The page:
De Luc Lac Salt, Pepper, Lemon
Supplement: De Luc Lac [$8.50]
You should be familiar with bo luc lac or "shaking beef," basically cubed beef sautéed with vegetables. Substitute goat for beef, and you get this, de luc lac. This was easily the most non-threatening dish of the night, and I had a hard time identifying this as uniquely goat, save for the rather tough texture. It had a mild, subtly sweet flavor that went beautifully with the included pepper and lemon. I also quite enjoyed the refreshing selection of vegetable accompaniments.

De Nuong and De Nuong La Lot Mo Chai Mam Ruoc
3 & 4: De Nuong & De Nuong La Lot Mo Chai
Next, we have two courses on one plate: Grilled goat (de nuong) and grilled ground goat with wild betel leaves encased in caul fat (de nuong la lot mo chai), served with mam ruoc (fermented shrimp paste). The simply grilled goat had a nice sweet/spicy flavor contrast going, and I appreciated the light sapor of the sesame seed topping. The ground goat was more interesting, with the wild betel adding a bit of vegetal sweetness to the meat (it reminded me of grape leaves). I enjoyed both preparations.

De Ca Ri
5: De Ca Ri
De ca ri is a goat curry stew, made with Indian-influenced Madras curry powder (the only type used in Vietnamese cuisine, apparently). The goat was tender enough, but flavor-wise, it was completely dominated by the curry.

De Nhua Man
6: De Nhua Man
This was a goat stew, though even Wandering Chopsticks was unsure as to exactly what kind. According to one of her commenters, it might have been stew prepared in the style of dog meat. In any case, the dish had a distinctly tangy flavor, with cuts of rather tendinous pieces of goat. This didn't go over too well with me.

De Tiem Thuoc Bac
7: De Tiem Thuoc Bac
Another goat stew, this time with Chinese medicinal herbs. Unfortunately, the herbs pretty much obliterated any other flavors in the dish. Not a huge fan of this.

So...though I certainly didn't love everything I ate here, it was a unique experience to be sure. Binh Dan might be worth a visit if you're in the mood for something adventurous, a bit off the beaten path, and $2 for beers ain't a bad price either! Thanks again to Wandering Chopsticks for organizing the event, and for helping me with the proper names and descriptions of the dishes.

8 Comments:

Blogger WeezerMonkey said...

I love "adventurous" and "off the beaten path."

I'm also originally from Riverside, so the goat and I are pretty close to being related.

Tuesday, May 05, 2009 8:29:00 AM  
Blogger Wandering Chopsticks said...

Hey Kevin,
The other sauce was just soy sauce, not mam nem. No mam nem on the table.

And it's wild betel leaf that was in the grilled dish. Betel leaf being a different scientific name and is the kind that's chewed with betel nut and lime.

Tuesday, May 05, 2009 9:03:00 AM  
Blogger burumun said...

I heard you got an SLR now? Got rid of your Fuji? Your photos look great! How do you compare the 2 cameras? Worth carrying the bulky slr?

Tuesday, May 05, 2009 10:15:00 AM  
Blogger kevinEats said...

Sharon: I know you do! Well, I take it you're not out in Riverside any more. Where are you located, anyway?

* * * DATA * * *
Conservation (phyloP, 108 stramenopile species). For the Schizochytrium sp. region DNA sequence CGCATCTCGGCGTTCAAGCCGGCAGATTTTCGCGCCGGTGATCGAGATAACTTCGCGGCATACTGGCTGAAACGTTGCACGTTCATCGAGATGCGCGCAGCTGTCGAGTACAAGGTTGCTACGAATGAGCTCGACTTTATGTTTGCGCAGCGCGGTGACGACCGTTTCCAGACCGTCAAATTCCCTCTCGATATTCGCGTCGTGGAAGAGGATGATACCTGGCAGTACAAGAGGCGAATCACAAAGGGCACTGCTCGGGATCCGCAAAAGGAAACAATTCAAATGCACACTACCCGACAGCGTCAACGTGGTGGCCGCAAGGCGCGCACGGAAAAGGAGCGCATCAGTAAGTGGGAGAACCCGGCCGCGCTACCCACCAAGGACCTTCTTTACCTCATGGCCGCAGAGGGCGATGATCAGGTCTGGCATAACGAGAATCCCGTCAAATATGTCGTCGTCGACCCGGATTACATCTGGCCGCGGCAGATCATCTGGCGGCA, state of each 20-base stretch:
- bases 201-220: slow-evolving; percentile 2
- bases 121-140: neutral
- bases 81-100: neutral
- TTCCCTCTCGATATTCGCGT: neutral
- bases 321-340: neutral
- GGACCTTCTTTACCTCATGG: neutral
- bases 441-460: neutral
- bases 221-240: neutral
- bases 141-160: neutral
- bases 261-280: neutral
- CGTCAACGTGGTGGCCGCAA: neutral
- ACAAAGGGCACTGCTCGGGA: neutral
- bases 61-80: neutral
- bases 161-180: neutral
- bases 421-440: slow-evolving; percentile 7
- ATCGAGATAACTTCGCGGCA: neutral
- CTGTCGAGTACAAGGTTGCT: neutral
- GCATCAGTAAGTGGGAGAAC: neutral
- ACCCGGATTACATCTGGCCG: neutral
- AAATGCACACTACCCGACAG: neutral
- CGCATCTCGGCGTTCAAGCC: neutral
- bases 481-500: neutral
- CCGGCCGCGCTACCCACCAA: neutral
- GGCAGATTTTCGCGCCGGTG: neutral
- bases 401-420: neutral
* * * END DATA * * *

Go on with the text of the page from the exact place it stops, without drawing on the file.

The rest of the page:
WC: Ah thanks for the corrections. I'll be sure to make the updates when I get home tonight.

Fiona: Thanks! Actually, I've always had a DSLR, but I just recently got a lens that allows me to use it to its full potential in a restaurant setting. I still do carry my Fuji around though; since it has a wider lens, it's useful for decor shots and group photos, and allows me to record voice and video. The DSLR has vastly superior image quality (made glaringly apparent at Providence last week), so I'll likely be carrying both around for the time being.

Tuesday, May 05, 2009 4:56:00 PM  
Blogger ila said...

oh my. kevin, eating at a restaurant that costs less than a hundred per person? ::gasp::
i kid, i kid.
it's great that you're open to erm, more regional versions of Vietnamese food. i am simply amazed by how you word things that you didn't like! (not offensive at all - i would've said something like bleh! or gee-ross!)

Thursday, May 07, 2009 6:36:00 AM  
Blogger kevinEats said...

I usually try to keep things fairly civil. ;) The most agressive I've been in recent memory was probably my first visit to The Bazaar...

Thursday, May 07, 2009 10:12:00 AM  
Anonymous Lauren @ Delicateflavors said...

This is one of my favorite beer food restaurant in Little Saigon but it looks like you guys did not have any of my favorite dishes while you were there. They have the best Fish Salad (Goi Ca) anywhere. It is made with raw fish filet, lotus root (ngo sen), pickled green (dua chua), shredded carrots, lettuce, peanuts topping and served with soy sauce and Wasabi.

I also like their cooked organs and blood sausage(Long Heo Binh Dan and Huyet mo hanh but ask for the doi truong and not the small stuff). I also like the Tiet Canh Vit better than Tiet Canh De. The best part of the restaurant is the frozen ice beer glass. :)

Saturday, May 29, 2010 11:30:00 AM  
Blogger kevinEats said...

Ah thanks for the tips Lauren. The goi ca sounds like it'd be right up my alley!

Monday, May 31, 2010 6:19:00 PM